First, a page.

This doesn’t just apply to academia. I am looking for a job outside of academia and I googled job search ptsd. I feel totally traumatized. I have interviewed so many times for jobs and not gotten them that I feel traumatized about my future.
I”m really sorry to hear that, cynthia. If you’re getting interviews, then your resume is good. if you’re getting turned down at interviews, then it might suggest some interviewing issues to work on. I’m always amazed at the ways that people sabotage themselves in interviews totally unconsciously and of course, unintentionally. I’m going to start posting on interviewing next week, so stay tuned.
It is very refreshing to read this post. I think I definitely have JPTSD.
I finally landed a post-doc recently after being on the job/postdoc market as an ABD, then recent graduate, for over a year and a half. During that year and a half, I was offered a few interviews (and got an offer for a 1-year teaching position) but I lost out on the tenure-track opportunities to candidates with years more experience and a larger publication record (a publication record that was nearly impossible to have coming straight out of the PhD). The tenure-track job market in my particular field is chock full of very highly qualified professionals with years of experience outside their PhD. It seems that the bar for landing the tenure track job just keeps getting higher and higher.
Now that I am in a temporary position as a postdoc for 2 years I feel slightly relieved to not be jobless, and grateful for the time to write more pubs, but I am also haunted by feelings of inadequacy and that ‘I’m never going to make that tenure-track job unless I write lots of papers right this instant’.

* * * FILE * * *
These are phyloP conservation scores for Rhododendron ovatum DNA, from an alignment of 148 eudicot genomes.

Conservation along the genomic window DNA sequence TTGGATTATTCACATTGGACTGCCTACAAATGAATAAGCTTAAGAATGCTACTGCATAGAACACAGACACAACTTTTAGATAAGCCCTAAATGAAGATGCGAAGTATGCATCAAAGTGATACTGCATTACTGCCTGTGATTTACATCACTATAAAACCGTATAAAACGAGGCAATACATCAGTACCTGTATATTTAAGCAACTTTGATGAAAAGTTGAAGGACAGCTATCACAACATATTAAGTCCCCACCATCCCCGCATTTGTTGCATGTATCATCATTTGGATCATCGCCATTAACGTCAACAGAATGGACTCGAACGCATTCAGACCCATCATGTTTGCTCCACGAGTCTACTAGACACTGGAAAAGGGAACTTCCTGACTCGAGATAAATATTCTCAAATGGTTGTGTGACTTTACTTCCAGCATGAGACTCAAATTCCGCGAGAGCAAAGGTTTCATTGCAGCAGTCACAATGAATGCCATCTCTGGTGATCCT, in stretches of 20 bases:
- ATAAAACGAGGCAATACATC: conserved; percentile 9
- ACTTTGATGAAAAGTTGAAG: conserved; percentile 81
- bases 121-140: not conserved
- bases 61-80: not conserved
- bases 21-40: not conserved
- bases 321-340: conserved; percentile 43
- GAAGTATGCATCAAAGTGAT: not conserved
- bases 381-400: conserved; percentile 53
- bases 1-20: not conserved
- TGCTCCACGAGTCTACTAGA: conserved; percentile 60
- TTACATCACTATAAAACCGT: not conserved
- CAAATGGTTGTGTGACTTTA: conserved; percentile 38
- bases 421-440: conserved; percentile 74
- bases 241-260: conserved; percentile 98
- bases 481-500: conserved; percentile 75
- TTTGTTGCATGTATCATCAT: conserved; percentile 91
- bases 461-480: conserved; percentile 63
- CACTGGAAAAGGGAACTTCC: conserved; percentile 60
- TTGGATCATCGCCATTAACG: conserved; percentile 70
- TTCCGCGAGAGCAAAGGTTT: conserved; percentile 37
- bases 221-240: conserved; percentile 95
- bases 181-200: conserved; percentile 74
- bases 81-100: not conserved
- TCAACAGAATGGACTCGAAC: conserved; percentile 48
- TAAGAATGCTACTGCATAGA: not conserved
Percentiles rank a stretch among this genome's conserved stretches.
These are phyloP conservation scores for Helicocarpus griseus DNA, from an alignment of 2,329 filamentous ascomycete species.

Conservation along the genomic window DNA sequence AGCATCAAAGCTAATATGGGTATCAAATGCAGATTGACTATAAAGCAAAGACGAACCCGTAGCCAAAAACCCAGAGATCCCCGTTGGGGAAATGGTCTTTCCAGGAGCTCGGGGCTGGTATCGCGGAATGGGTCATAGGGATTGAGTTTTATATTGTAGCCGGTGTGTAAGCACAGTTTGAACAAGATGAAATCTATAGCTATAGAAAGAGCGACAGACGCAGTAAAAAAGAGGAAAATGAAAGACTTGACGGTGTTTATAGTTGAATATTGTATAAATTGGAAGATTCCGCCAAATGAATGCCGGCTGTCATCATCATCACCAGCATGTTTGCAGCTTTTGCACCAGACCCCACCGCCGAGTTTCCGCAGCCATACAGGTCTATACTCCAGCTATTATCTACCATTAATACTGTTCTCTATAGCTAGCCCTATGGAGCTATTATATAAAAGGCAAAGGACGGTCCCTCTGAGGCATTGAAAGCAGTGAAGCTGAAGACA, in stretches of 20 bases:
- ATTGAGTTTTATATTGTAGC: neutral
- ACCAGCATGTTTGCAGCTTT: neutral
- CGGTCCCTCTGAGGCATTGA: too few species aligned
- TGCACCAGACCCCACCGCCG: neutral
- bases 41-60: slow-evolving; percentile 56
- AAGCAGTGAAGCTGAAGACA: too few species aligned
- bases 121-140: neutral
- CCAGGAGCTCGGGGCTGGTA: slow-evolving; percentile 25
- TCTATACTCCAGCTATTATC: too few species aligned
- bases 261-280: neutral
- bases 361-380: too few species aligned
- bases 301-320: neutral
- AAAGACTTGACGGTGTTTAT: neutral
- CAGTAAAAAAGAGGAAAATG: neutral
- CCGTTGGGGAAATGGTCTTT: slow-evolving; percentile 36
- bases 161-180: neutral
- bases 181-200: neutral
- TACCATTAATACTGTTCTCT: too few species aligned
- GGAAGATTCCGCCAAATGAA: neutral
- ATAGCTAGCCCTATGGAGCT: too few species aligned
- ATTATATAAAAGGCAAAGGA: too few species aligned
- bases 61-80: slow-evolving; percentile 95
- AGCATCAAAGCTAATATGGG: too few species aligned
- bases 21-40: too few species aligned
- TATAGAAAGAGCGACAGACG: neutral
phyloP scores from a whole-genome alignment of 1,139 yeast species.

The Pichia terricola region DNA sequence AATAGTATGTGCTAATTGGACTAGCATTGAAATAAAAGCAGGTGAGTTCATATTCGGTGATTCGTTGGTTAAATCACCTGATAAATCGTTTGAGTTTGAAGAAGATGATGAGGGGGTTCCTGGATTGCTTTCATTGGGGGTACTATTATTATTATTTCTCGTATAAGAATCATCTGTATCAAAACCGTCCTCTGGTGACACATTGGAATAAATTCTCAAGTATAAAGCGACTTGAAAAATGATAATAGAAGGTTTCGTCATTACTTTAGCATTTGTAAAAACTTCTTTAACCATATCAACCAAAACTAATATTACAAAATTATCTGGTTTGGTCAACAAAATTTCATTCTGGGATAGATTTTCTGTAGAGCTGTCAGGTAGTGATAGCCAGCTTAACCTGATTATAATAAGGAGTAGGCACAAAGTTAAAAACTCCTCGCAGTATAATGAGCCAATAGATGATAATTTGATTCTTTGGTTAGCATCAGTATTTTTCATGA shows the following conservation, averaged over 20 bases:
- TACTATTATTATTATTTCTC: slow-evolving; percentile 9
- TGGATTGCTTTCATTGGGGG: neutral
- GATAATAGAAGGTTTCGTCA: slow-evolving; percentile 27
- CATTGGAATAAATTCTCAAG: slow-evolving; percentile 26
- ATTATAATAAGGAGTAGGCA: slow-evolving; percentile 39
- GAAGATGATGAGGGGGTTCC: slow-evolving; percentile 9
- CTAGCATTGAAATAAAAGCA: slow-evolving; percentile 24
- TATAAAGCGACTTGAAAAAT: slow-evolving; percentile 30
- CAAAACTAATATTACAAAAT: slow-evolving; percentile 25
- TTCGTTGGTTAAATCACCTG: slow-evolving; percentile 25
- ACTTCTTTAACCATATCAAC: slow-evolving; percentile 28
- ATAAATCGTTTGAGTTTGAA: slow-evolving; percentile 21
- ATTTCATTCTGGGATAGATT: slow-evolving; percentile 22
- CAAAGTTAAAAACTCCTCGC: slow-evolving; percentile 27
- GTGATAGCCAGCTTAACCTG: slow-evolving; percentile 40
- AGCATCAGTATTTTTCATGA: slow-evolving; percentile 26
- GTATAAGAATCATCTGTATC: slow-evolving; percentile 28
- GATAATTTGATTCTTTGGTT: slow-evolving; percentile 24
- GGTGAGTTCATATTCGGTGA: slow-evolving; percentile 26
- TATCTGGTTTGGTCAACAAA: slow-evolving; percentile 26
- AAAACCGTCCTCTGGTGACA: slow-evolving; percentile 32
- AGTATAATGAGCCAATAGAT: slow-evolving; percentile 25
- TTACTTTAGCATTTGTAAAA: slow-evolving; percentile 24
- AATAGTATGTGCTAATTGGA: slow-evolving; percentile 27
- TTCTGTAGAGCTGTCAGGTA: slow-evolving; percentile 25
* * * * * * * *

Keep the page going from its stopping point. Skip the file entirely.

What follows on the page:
I’d love to see a post on JPTSD for those who are not lucky enough to get a position. I’m currently navigating the academic job market with no success so far – it’s incredibly demoralizing. Despite being a decent candidate (I’ve won many grants/fellowships, but only have one sole-authored publication), I have not made it through the first cuts for several departments (evident because they fail to ask for additional materials). I find myself losing motivation to keep moving forward in my dissertation or in applying for other positions. I know there are other people out there in a similar position, but at a top 10 program, it doesn’t feel like there’s anywhere to turn for advice or support.
I just got a t-t job after my first job talk. And I feel totally guilty. I told a former advisor who announced that I do not in fact “deserve” it because the job market is so subjective and there are many other equally qualified candidates. Advice on how to be confident?
Augustus Ventresca says
Posttraumatic stress disorder is classified as an anxiety disorder; the characteristic symptoms are not present before exposure to the violently traumatic event. Typically the individual with PTSD persistently avoids all thoughts, emotions and discussion of the stressor event and may experience amnesia for it. However, the event is commonly relived by the individual through intrusive, recurrent recollections, flashbacks and nightmares..:;’
My own, personal blog site <http://healthwellnessbook.com